An eye for an eye
In Ｍatthew’s Gospel, Jesus quotes the Book of Exodus on the subject of personal injury, which said: “But if injury ensues, you shall give life for life, eye for eye, tooth for tooth, hand for hand, foot for foot, burn for burn, wound for wound, stripe for stripe.” (Ex 21:23-25) These words actually limit the degree of retaliation one can inflict on others; i.e., if one is unjustly injured by another, the ensuing retaliation cannot surpass the originally incurred injury. Rather than encouraging vengeance, it actually forbids excessive vengeance.
Jesus teaches His disciples to surpass the Mosaic Law. He tells His disciples that instead of seeking vengeance, they are to turn the other cheek, hand over their tunic or go the extra mile. If the expected behavior for someone who has been unjustly injured is vengeance, then the disciples of Christ are to surpass it by demonstrating unexpected charity. In fact, Jesus tells His disciples to love their enemies. Jesus taught us to love our enemies not just in words but through His own example. In Jerusalem, Jesus did not resist those who arrested Him, those who put Him on trial, and those who beat Him, mocked Him and tortured Him. All that time Jesus turned the other cheek. Dying on the cross, Jesus showed his love for his enemies by saying: “Father, forgive them, they know not what they do. (Lk 23:34)”
Jesus concluded: “Be perfect, just as your heavenly Father is perfect (Mt 5:48).” In order to understand this meaning, let us turn to the Book of Leviticus, in which the Lord said to Moses: “Speak to the whole Israelite community and tell them: Be holy, for I, the LORD your God, am holy.” (Lev 19:2) Immediately following this, various rules of conduct were enumerated for the Israelites to follow. It is clear to see that in the Book of Leviticus, God exhorts the Israelites to be holy, because He is Holy. In the same way, Jesus exhorts His disciples to be perfect, just as the Father in heaven is perfect. And the way they can strive to be perfect is by following Jesus’ teachings.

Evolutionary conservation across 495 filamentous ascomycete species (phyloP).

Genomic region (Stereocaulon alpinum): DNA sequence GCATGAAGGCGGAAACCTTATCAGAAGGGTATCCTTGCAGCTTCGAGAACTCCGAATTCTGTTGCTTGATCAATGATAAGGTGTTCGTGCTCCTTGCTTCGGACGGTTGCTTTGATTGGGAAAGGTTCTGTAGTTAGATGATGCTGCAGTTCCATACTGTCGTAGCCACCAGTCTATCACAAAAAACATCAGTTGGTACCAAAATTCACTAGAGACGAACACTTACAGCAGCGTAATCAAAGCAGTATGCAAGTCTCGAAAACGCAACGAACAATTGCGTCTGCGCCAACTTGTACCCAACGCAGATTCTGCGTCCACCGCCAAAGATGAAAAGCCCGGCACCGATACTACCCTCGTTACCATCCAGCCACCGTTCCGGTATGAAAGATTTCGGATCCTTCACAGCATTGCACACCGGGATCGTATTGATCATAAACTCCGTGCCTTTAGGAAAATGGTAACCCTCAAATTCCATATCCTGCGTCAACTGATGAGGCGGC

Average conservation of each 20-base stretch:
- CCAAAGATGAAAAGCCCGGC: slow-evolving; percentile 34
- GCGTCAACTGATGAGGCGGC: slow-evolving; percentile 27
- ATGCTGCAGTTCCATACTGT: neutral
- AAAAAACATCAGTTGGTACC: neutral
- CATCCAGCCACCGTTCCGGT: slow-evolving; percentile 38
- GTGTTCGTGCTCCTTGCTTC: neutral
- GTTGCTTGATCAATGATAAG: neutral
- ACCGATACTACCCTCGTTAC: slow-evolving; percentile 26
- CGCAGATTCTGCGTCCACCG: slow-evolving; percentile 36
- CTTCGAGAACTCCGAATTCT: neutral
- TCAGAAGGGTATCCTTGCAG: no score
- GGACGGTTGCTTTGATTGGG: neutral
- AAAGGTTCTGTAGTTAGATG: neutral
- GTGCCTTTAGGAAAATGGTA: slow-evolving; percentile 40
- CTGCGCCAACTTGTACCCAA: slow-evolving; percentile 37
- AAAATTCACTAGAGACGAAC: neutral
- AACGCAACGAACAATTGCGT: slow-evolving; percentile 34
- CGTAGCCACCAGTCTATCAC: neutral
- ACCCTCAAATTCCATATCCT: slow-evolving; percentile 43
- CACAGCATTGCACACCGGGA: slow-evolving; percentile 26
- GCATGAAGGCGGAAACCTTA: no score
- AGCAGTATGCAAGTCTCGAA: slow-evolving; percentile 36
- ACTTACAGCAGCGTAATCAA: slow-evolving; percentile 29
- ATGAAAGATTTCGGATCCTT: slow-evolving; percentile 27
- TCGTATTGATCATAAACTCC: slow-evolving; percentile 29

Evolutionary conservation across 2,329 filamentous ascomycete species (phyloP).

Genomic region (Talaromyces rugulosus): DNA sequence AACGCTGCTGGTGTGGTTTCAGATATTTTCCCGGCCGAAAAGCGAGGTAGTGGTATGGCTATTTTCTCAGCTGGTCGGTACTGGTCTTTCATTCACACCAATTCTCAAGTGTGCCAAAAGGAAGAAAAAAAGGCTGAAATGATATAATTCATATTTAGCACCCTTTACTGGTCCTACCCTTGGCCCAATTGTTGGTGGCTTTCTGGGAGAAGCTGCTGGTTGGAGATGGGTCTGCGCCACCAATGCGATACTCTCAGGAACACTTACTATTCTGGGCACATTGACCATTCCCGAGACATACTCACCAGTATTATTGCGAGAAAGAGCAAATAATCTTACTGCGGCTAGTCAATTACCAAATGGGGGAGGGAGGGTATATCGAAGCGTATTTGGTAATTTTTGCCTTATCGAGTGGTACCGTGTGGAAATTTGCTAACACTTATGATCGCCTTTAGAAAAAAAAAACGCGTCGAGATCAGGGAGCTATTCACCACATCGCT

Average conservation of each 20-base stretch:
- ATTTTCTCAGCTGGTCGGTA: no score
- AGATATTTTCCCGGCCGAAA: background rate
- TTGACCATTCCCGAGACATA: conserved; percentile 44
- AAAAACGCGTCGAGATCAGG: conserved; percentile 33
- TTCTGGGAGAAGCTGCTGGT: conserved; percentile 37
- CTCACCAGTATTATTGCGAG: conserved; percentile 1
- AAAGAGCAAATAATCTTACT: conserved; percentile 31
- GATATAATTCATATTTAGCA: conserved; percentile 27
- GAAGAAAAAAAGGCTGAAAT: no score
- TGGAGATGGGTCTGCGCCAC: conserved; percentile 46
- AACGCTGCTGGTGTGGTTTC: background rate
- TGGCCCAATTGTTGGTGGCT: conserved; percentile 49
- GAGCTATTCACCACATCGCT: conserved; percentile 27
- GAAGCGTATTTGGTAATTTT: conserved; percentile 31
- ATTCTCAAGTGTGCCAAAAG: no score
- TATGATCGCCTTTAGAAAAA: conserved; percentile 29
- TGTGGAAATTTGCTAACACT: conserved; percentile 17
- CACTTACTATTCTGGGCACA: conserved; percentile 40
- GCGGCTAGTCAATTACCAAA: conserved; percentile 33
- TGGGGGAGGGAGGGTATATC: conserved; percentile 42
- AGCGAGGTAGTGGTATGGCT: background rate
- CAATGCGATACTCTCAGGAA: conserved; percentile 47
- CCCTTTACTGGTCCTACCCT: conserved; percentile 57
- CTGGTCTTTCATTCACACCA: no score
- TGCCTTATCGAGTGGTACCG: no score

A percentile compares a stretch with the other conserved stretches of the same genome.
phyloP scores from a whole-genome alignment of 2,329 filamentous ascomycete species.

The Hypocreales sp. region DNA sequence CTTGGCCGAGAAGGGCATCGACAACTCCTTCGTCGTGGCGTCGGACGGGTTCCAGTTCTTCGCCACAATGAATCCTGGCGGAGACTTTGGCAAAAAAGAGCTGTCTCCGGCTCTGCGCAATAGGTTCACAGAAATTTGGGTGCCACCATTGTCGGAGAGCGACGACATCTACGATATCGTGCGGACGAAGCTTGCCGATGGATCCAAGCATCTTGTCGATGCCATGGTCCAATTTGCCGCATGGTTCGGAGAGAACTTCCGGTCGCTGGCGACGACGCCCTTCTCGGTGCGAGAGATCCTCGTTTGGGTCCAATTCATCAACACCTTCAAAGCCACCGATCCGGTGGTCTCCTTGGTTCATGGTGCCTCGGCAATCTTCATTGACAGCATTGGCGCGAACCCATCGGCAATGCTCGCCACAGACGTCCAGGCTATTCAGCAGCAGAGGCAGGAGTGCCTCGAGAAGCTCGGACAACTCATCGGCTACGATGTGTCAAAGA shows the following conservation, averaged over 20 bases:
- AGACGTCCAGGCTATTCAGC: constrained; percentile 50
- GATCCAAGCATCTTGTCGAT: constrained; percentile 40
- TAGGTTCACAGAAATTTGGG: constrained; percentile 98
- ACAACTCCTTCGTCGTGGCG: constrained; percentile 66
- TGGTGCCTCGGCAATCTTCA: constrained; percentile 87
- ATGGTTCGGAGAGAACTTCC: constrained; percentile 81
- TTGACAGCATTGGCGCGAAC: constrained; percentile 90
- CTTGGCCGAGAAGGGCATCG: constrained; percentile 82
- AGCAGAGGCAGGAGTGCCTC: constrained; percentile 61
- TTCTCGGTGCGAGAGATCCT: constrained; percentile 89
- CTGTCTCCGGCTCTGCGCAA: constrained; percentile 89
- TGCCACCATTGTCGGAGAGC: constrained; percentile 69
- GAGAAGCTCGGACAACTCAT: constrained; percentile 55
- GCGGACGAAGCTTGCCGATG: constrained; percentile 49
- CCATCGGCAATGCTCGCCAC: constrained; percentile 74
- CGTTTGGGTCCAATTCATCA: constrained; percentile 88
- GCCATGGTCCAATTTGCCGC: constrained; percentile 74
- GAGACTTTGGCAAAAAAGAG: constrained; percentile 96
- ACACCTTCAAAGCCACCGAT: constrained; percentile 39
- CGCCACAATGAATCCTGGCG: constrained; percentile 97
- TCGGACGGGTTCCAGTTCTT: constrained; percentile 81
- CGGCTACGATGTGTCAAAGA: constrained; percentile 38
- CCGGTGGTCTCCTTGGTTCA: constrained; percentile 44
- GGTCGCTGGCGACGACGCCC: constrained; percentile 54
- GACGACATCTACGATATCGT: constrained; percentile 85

The season of Lent begins on Ash Wednesday, February 26, 2020. The regularly scheduled Mass in Chinese and the imposition of ashes will begin at noon.
The Lenten Retreat (in Chinese) will take place on March 7, 2020 beginning at 1pm. Fr. Bill has invited Fr. Shuxin Zhang to lead this year’s retreat. Fr. Zhang is currently Pastor at Ascension Chinese Mission in Houston, TX. The theme of the retreat will be “Enter the desert, know yourself, renew life, rise with Christ!” All are invited to attend.
Thank you for your generous donations to Jinde Charities. Our total collection was $1,976. At this time, the supplies have been bought and shipped to Fr. Joseph Lin of St. Agatha Parish in Brooklyn, New York.
If you have received a letter from the Archdiocese regarding the Archbishops Annual Appeal, please note that instead of sending your contributions directly to the Archdiocese, we will have a second collection next Sunday for the Annual Appeal. Our assessment for this fiscal year is $2,835. Whether donating via cash or check, if you want your donation included in your year-end contribution statement, please use the special envelopes for the Annual Appeal. Please make checks payable to HNOJ and write “Annual Appeal” in the memo.